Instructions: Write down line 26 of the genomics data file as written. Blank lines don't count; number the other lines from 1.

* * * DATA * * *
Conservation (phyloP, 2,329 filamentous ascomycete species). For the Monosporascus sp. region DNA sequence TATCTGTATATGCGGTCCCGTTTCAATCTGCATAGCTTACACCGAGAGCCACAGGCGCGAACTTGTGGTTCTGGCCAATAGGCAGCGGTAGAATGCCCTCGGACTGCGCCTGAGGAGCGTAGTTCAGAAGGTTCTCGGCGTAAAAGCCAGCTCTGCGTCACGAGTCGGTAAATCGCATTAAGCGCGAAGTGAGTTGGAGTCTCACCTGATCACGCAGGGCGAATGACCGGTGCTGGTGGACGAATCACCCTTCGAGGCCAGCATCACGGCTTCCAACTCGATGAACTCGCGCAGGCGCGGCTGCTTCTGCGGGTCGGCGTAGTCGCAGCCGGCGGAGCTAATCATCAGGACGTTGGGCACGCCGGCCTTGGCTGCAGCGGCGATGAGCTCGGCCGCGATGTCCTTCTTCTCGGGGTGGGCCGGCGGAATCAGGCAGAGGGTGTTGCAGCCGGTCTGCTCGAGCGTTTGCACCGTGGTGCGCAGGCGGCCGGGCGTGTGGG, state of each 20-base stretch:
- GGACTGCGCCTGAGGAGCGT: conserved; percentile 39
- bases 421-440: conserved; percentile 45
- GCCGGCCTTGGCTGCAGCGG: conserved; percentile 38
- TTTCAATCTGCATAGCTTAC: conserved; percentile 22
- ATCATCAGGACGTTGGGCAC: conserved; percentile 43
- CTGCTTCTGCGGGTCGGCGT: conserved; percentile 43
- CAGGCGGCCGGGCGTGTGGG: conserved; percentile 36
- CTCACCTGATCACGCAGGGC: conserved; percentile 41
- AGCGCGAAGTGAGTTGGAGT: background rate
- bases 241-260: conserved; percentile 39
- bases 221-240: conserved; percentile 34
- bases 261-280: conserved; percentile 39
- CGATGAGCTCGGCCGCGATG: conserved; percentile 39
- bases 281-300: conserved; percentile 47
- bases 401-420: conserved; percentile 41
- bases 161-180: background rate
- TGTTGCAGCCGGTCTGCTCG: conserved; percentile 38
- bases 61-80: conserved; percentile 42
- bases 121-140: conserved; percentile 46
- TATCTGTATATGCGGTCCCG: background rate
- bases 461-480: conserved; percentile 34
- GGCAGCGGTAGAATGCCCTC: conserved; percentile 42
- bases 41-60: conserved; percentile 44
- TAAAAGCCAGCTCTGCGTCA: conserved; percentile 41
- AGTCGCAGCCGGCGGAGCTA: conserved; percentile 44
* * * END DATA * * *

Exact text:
- AGTCGCAGCCGGCGGAGCTA: conserved; percentile 44